The Data entry module consists of various user interfaces or screens configured consistent with the seven informational tables. The screens list the fields of each of the seven tables and contain corresponding areas for user input. Data-type restrictions may be implemented as needed. Preferably, data for fields into which only a limited number of entries is likely is entered via “combo boxes” which display a list of choices from which the user can select the desired input value. If the desired choice does not exist in the systems' list and the user has the appropriate authority, the user is preferably given the option to add the desired item to the list for subsequent use, thereby guaranteeing that the desired selection will always exist.
Preferably, for each of the seven Informational tables there is a corresponding data entry interfaces through which appropriately authorized users can Add new items, Modify existing items or Delete existing items. As data is entered through each of these interfaces, the data in the Relational and Transactional tables associated with the Informational table is updated appropriately. It is understood that the format and configuration of the data entry interface to the information warehouse may be designed as needed according to user preferences, the computing environment, etc.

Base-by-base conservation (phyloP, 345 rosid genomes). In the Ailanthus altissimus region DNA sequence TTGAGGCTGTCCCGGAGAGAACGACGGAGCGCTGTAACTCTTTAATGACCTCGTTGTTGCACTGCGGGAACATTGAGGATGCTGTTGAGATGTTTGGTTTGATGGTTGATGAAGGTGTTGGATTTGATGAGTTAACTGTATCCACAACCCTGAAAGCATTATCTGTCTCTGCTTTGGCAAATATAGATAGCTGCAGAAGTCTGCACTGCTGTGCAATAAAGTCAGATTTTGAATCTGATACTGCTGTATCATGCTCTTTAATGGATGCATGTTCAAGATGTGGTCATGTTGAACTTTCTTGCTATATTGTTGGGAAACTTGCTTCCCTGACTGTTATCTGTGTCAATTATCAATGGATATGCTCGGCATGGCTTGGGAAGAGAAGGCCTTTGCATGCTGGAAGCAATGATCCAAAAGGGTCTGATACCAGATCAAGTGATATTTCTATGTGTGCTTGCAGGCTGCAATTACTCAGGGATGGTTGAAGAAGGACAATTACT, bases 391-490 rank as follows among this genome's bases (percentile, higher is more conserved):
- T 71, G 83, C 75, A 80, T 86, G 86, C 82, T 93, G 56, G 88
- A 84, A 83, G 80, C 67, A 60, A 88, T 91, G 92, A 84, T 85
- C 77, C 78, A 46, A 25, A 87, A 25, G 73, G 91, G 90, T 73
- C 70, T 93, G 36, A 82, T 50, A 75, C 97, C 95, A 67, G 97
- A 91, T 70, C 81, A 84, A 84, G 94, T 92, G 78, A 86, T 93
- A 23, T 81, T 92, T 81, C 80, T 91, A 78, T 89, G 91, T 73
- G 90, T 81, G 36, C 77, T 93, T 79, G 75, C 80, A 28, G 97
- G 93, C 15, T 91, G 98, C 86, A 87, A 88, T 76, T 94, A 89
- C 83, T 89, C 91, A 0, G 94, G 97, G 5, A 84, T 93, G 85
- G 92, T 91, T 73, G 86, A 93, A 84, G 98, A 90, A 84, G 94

In a particularly preferred embodiment, the information warehouse is specifically configured for use as a telephone or other type of informational directory. Because of the novel method of storing data and relationships used in the information warehouse, the directory can be searched along many different dimensions in an efficient manner. In particular, for the majority of data retrieval requests from such a directory, the majority of the searching is limited to the Relationships table 64 and the Relatives Data table 66. Once the proper relationship is identified, the identities of tables and particular record IDs of data associated with the relationship are easily obtained and the data can therefore be quickly extracted from the identified tables.
Turning to FIGS. 7a-7 c there are shown sample, partially populated tables of FIGS. 4 and 5 particularly configured for use as a telephone directory. Tables 1-7 correspond to the seven informational tables and tables 8-10 correspond to the three relational tables. The directory listing contains commonly required information, such as names, mailing addresses, telephone numbers, e-mail addresses, organizational relationships, etc. Because of relationship-based valuation utilized, along with the particular linking between data items generally described above, an Information Warehouse according to the invention is particularly well suited for flexibly storing directory information and for retrieving such information with a great degree of flexibility.